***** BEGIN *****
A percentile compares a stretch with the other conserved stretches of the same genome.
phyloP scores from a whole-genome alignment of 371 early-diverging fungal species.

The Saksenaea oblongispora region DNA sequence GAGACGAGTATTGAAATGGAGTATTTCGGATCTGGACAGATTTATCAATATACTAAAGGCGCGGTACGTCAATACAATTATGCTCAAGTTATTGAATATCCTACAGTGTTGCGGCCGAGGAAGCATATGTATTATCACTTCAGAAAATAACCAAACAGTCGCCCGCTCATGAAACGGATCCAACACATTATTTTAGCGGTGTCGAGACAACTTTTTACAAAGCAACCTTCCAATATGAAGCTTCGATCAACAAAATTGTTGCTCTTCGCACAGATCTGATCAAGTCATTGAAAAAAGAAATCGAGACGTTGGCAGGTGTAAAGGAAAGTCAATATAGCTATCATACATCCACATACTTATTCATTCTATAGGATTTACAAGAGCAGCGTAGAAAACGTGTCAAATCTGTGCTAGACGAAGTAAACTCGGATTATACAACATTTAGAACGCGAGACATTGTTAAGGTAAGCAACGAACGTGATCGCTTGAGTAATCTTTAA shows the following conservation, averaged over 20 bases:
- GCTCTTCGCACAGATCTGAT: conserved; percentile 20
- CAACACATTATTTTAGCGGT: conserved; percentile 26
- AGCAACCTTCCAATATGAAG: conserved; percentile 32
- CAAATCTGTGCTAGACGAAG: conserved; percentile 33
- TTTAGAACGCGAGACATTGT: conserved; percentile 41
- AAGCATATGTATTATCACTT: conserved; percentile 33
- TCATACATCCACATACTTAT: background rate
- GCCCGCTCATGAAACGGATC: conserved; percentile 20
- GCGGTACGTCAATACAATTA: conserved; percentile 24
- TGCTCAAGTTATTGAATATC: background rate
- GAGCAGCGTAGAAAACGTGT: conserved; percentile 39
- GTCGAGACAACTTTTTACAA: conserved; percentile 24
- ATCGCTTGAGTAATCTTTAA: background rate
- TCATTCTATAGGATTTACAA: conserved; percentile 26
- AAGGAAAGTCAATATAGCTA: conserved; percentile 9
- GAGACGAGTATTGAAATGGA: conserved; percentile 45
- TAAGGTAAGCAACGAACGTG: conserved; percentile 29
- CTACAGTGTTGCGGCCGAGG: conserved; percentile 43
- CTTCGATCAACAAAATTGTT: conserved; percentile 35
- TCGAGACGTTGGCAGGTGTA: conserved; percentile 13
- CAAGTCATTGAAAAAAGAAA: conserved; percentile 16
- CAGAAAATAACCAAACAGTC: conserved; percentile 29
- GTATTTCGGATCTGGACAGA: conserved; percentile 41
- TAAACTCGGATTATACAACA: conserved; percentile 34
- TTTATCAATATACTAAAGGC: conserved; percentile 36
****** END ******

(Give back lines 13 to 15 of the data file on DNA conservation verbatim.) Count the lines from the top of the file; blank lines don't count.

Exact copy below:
- TGCTCAAGTTATTGAATATC: background rate
- GAGCAGCGTAGAAAACGTGT: conserved; percentile 39
- GTCGAGACAACTTTTTACAA: conserved; percentile 24